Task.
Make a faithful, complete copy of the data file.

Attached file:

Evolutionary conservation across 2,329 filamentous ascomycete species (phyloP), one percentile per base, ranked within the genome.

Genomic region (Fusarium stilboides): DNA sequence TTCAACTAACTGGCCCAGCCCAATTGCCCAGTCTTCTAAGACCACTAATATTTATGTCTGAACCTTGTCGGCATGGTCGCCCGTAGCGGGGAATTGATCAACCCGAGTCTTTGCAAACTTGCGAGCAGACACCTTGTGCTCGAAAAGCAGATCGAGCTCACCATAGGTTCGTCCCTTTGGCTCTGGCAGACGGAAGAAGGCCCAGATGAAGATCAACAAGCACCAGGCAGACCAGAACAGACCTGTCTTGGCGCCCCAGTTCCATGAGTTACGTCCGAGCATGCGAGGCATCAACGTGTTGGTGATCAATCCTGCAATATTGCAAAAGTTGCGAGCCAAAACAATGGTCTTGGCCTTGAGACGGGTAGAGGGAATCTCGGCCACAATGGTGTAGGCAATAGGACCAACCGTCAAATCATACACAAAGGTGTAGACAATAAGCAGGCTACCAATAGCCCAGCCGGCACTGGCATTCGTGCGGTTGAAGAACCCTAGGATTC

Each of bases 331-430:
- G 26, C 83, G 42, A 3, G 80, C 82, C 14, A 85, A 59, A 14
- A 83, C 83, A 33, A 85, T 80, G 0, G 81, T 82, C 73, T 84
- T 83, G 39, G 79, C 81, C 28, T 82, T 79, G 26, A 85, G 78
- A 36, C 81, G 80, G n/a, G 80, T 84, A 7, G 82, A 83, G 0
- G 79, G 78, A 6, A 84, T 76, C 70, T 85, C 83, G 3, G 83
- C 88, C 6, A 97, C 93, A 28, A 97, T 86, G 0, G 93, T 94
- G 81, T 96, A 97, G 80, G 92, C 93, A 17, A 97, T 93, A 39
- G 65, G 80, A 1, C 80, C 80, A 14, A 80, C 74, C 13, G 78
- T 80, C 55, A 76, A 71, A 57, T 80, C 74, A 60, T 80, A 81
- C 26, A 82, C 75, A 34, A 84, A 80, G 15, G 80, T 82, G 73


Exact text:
Evolutionary conservation across 2,329 filamentous ascomycete species (phyloP), one percentile per base, ranked within the genome.

Genomic region (Fusarium stilboides): DNA sequence TTCAACTAACTGGCCCAGCCCAATTGCCCAGTCTTCTAAGACCACTAATATTTATGTCTGAACCTTGTCGGCATGGTCGCCCGTAGCGGGGAATTGATCAACCCGAGTCTTTGCAAACTTGCGAGCAGACACCTTGTGCTCGAAAAGCAGATCGAGCTCACCATAGGTTCGTCCCTTTGGCTCTGGCAGACGGAAGAAGGCCCAGATGAAGATCAACAAGCACCAGGCAGACCAGAACAGACCTGTCTTGGCGCCCCAGTTCCATGAGTTACGTCCGAGCATGCGAGGCATCAACGTGTTGGTGATCAATCCTGCAATATTGCAAAAGTTGCGAGCCAAAACAATGGTCTTGGCCTTGAGACGGGTAGAGGGAATCTCGGCCACAATGGTGTAGGCAATAGGACCAACCGTCAAATCATACACAAAGGTGTAGACAATAAGCAGGCTACCAATAGCCCAGCCGGCACTGGCATTCGTGCGGTTGAAGAACCCTAGGATTC

Each of bases 331-430:
- G 26, C 83, G 42, A 3, G 80, C 82, C 14, A 85, A 59, A 14
- A 83, C 83, A 33, A 85, T 80, G 0, G 81, T 82, C 73, T 84
- T 83, G 39, G 79, C 81, C 28, T 82, T 79, G 26, A 85, G 78
- A 36, C 81, G 80, G n/a, G 80, T 84, A 7, G 82, A 83, G 0
- G 79, G 78, A 6, A 84, T 76, C 70, T 85, C 83, G 3, G 83
- C 88, C 6, A 97, C 93, A 28, A 97, T 86, G 0, G 93, T 94
- G 81, T 96, A 97, G 80, G 92, C 93, A 17, A 97, T 93, A 39
- G 65, G 80, A 1, C 80, C 80, A 14, A 80, C 74, C 13, G 78
- T 80, C 55, A 76, A 71, A 57, T 80, C 74, A 60, T 80, A 81
- C 26, A 82, C 75, A 34, A 84, A 80, G 15, G 80, T 82, G 73